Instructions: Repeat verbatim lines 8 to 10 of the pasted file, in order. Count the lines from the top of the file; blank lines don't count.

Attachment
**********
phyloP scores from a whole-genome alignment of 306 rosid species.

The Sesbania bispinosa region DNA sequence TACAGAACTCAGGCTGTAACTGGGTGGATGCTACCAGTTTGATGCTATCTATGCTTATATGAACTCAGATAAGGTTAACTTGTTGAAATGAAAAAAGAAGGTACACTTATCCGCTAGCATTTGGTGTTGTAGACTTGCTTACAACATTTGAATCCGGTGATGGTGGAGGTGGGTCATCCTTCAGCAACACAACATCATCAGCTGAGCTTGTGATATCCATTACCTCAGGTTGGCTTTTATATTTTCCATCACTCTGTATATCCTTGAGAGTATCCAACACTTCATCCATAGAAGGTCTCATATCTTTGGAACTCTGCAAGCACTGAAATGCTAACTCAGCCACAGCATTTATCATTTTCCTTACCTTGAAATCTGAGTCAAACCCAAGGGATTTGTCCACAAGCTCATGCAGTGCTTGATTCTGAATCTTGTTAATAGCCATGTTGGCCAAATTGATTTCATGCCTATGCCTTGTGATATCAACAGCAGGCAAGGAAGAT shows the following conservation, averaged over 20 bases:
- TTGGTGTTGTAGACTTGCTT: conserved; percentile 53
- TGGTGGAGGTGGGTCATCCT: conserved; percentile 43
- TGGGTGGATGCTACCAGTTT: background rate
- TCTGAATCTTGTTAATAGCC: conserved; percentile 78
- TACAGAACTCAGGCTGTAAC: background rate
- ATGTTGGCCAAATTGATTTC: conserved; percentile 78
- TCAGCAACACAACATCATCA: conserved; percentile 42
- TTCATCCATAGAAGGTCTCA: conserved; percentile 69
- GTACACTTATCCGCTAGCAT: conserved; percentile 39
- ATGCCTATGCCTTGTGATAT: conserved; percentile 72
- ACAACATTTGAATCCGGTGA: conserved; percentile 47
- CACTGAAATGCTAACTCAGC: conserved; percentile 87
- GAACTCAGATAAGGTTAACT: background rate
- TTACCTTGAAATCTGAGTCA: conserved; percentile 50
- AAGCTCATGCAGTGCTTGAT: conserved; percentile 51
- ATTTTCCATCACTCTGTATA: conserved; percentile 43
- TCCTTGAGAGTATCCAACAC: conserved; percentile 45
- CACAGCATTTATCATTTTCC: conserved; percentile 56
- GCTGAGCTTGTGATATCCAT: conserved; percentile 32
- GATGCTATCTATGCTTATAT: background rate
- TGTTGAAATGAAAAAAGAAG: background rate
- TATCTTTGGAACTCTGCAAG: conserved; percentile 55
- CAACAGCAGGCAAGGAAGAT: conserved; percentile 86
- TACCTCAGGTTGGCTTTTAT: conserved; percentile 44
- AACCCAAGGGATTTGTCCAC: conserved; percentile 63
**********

- ATGTTGGCCAAATTGATTTC: conserved; percentile 78
- TCAGCAACACAACATCATCA: conserved; percentile 42
- TTCATCCATAGAAGGTCTCA: conserved; percentile 69